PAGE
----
Three questions concerning modern legal thought provide the framework for It's All in the Game: What should judges do?
What do judges do? What can judges do? Contrasting his own answers to traditional responses and moving playfully between debates of high theory, daily practices of appellate judges, and his own enlightening analyses of significant court rulings, Allan C.
Hutchinson examines what it means to treat adjudication as an engaged game of rhetorical justification.
His resulting argument enables the reader to grasp more fully the practical operation, political determinants, and the transformative possibilities of law and adjudication. Taking on leading contemporary theories to explore the claim that "law is politics," Hutchinson delineates a route toward professional, relevant, and responsible-if radical-judicial practices.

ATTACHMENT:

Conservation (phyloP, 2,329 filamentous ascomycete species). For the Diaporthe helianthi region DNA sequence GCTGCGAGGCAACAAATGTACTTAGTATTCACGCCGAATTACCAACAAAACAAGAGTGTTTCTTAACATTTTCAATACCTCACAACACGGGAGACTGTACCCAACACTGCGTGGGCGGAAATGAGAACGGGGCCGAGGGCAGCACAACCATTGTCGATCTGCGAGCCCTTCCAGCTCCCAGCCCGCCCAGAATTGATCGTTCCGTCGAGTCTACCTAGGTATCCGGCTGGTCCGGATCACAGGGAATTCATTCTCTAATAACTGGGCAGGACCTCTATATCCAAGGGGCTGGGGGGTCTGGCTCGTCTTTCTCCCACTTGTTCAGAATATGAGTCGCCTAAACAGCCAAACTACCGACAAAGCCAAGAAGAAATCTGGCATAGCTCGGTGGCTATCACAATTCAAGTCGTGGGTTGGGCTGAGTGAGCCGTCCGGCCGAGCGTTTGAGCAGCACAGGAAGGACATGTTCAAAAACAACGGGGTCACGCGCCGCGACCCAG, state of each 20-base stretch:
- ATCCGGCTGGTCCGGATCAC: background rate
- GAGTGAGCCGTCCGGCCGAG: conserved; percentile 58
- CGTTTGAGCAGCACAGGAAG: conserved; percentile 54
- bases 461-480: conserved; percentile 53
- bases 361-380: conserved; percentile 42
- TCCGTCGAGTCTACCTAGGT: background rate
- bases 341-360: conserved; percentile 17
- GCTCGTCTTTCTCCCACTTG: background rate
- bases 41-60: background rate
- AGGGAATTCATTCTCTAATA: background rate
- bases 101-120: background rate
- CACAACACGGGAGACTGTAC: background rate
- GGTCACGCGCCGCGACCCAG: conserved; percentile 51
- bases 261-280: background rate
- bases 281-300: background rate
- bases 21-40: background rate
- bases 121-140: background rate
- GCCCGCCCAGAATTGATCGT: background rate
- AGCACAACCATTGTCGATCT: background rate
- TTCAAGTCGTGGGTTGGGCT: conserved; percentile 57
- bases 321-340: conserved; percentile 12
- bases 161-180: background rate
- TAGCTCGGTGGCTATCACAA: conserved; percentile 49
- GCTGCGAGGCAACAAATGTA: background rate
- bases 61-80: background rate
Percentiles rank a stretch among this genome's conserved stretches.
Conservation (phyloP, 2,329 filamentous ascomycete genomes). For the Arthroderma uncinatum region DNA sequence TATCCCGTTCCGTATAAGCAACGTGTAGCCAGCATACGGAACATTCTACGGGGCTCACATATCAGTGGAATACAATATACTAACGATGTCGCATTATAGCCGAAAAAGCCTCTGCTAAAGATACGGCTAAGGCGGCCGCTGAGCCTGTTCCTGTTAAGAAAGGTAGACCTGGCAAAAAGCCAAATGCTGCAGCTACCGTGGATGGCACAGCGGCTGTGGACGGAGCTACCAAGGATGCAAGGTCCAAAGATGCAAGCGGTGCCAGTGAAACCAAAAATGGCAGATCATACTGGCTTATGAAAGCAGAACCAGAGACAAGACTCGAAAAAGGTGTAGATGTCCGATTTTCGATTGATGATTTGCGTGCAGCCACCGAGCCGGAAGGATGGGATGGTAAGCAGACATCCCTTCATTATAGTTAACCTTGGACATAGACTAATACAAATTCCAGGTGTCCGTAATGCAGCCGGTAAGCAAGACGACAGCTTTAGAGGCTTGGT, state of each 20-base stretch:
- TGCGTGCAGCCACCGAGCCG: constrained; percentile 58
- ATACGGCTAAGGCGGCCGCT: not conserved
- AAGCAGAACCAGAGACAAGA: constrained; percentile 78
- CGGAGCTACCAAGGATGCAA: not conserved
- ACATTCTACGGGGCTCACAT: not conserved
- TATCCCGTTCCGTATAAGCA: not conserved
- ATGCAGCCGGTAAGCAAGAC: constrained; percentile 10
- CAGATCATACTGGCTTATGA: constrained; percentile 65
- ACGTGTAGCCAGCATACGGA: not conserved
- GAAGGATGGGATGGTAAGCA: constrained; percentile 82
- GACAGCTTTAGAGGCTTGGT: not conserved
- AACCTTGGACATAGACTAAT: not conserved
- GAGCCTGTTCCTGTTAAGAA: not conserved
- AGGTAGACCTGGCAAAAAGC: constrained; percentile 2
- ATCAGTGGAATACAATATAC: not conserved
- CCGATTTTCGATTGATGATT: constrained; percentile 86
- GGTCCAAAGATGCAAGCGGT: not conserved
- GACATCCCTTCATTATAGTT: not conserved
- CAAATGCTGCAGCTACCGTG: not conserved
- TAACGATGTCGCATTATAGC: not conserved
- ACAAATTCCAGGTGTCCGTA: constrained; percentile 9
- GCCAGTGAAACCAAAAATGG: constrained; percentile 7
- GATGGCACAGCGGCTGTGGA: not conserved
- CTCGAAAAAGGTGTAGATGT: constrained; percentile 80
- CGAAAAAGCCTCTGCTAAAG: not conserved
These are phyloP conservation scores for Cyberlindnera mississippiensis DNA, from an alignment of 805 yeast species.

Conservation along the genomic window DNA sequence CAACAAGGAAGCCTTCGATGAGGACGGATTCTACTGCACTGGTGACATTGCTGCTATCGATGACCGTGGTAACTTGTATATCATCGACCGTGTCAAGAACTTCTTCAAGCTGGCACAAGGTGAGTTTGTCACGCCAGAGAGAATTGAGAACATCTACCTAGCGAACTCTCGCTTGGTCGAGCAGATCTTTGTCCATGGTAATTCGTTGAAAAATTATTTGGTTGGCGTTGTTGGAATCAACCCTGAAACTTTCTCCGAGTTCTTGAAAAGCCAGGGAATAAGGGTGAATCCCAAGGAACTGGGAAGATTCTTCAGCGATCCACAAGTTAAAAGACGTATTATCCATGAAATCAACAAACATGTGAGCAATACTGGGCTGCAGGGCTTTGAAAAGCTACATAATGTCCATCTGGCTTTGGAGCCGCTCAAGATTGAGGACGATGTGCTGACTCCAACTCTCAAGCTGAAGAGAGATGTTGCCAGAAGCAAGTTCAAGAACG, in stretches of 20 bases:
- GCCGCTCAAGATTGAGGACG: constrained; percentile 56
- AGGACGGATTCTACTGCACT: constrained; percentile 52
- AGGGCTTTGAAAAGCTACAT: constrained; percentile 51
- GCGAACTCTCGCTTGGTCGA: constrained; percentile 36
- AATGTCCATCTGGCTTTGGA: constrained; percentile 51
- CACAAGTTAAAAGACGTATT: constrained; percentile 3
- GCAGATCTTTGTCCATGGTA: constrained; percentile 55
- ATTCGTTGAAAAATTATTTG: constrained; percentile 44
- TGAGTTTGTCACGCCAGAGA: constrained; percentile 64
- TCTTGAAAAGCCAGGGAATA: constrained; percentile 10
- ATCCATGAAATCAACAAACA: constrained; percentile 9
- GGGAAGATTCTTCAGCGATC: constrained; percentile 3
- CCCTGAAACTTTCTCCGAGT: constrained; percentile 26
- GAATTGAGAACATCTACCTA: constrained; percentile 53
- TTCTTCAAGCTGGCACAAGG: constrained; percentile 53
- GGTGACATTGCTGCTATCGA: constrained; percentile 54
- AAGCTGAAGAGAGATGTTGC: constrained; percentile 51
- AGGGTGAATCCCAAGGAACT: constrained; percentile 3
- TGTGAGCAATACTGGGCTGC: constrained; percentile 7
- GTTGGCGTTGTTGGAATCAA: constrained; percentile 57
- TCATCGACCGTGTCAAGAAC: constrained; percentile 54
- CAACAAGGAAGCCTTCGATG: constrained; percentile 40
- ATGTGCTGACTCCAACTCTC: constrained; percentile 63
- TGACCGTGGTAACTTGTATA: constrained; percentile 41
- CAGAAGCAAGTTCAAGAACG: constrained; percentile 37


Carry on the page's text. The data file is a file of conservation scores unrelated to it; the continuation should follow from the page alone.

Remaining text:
After discussing the difference between foundationalist, antifoundationalist, and nonfoundationalist legal critiques, he offers a focused, unequivocal, and positive account of the advantages of operating within a nonfoundationalist framework.
Although such an approach centralizes the role of rhetoric in law, Hutchinson claims that this does not necessitate a turn away from politics or, more particularly, from a progressive politics.
Driving home the political and jurisprudential impact of his critique and of his account of nonfoundationalist alternatives, he urges judges and jurists to engage in law's language game of politics.
This engaging book will interest linguistic philosophers, legal theorists, law students, attorneys, judges, and jurists of all stripes.